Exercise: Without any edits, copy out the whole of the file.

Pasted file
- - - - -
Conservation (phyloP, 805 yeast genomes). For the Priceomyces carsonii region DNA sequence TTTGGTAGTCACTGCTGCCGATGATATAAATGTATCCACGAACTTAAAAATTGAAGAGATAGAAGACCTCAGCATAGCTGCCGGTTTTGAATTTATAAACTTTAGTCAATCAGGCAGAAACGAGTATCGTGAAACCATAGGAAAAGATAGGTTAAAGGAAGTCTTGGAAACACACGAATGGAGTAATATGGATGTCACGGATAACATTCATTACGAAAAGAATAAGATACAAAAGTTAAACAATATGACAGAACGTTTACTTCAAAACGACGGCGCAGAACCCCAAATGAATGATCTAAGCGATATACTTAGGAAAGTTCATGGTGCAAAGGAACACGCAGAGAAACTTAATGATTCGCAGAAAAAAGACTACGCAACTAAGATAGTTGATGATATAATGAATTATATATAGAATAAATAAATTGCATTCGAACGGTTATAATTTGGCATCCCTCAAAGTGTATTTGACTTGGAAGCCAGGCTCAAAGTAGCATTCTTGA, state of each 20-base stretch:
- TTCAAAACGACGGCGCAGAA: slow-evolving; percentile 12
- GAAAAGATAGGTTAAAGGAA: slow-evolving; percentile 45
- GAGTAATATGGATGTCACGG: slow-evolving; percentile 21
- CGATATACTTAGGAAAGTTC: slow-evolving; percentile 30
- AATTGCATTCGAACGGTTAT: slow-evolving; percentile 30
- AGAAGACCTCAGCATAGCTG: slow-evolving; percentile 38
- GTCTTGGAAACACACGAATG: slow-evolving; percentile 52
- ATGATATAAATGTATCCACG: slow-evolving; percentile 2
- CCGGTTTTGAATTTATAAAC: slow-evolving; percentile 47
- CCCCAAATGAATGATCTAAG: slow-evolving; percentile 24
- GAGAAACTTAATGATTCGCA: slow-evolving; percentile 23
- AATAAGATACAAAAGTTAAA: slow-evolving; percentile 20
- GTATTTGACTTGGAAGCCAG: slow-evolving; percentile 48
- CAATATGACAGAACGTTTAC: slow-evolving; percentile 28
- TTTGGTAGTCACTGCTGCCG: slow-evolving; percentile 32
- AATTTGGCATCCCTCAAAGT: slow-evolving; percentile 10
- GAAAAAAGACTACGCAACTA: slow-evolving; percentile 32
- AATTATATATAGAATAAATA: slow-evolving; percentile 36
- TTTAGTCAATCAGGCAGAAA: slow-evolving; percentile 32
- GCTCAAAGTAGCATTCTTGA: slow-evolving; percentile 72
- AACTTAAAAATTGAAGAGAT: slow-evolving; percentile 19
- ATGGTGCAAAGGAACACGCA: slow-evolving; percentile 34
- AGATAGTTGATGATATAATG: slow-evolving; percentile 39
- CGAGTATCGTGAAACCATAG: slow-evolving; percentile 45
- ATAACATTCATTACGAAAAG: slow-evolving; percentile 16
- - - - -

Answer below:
Conservation (phyloP, 805 yeast genomes). For the Priceomyces carsonii region DNA sequence TTTGGTAGTCACTGCTGCCGATGATATAAATGTATCCACGAACTTAAAAATTGAAGAGATAGAAGACCTCAGCATAGCTGCCGGTTTTGAATTTATAAACTTTAGTCAATCAGGCAGAAACGAGTATCGTGAAACCATAGGAAAAGATAGGTTAAAGGAAGTCTTGGAAACACACGAATGGAGTAATATGGATGTCACGGATAACATTCATTACGAAAAGAATAAGATACAAAAGTTAAACAATATGACAGAACGTTTACTTCAAAACGACGGCGCAGAACCCCAAATGAATGATCTAAGCGATATACTTAGGAAAGTTCATGGTGCAAAGGAACACGCAGAGAAACTTAATGATTCGCAGAAAAAAGACTACGCAACTAAGATAGTTGATGATATAATGAATTATATATAGAATAAATAAATTGCATTCGAACGGTTATAATTTGGCATCCCTCAAAGTGTATTTGACTTGGAAGCCAGGCTCAAAGTAGCATTCTTGA, state of each 20-base stretch:
- TTCAAAACGACGGCGCAGAA: slow-evolving; percentile 12
- GAAAAGATAGGTTAAAGGAA: slow-evolving; percentile 45
- GAGTAATATGGATGTCACGG: slow-evolving; percentile 21
- CGATATACTTAGGAAAGTTC: slow-evolving; percentile 30
- AATTGCATTCGAACGGTTAT: slow-evolving; percentile 30
- AGAAGACCTCAGCATAGCTG: slow-evolving; percentile 38
- GTCTTGGAAACACACGAATG: slow-evolving; percentile 52
- ATGATATAAATGTATCCACG: slow-evolving; percentile 2
- CCGGTTTTGAATTTATAAAC: slow-evolving; percentile 47
- CCCCAAATGAATGATCTAAG: slow-evolving; percentile 24
- GAGAAACTTAATGATTCGCA: slow-evolving; percentile 23
- AATAAGATACAAAAGTTAAA: slow-evolving; percentile 20
- GTATTTGACTTGGAAGCCAG: slow-evolving; percentile 48
- CAATATGACAGAACGTTTAC: slow-evolving; percentile 28
- TTTGGTAGTCACTGCTGCCG: slow-evolving; percentile 32
- AATTTGGCATCCCTCAAAGT: slow-evolving; percentile 10
- GAAAAAAGACTACGCAACTA: slow-evolving; percentile 32
- AATTATATATAGAATAAATA: slow-evolving; percentile 36
- TTTAGTCAATCAGGCAGAAA: slow-evolving; percentile 32
- GCTCAAAGTAGCATTCTTGA: slow-evolving; percentile 72
- AACTTAAAAATTGAAGAGAT: slow-evolving; percentile 19
- ATGGTGCAAAGGAACACGCA: slow-evolving; percentile 34
- AGATAGTTGATGATATAATG: slow-evolving; percentile 39
- CGAGTATCGTGAAACCATAG: slow-evolving; percentile 45
- ATAACATTCATTACGAAAAG: slow-evolving; percentile 16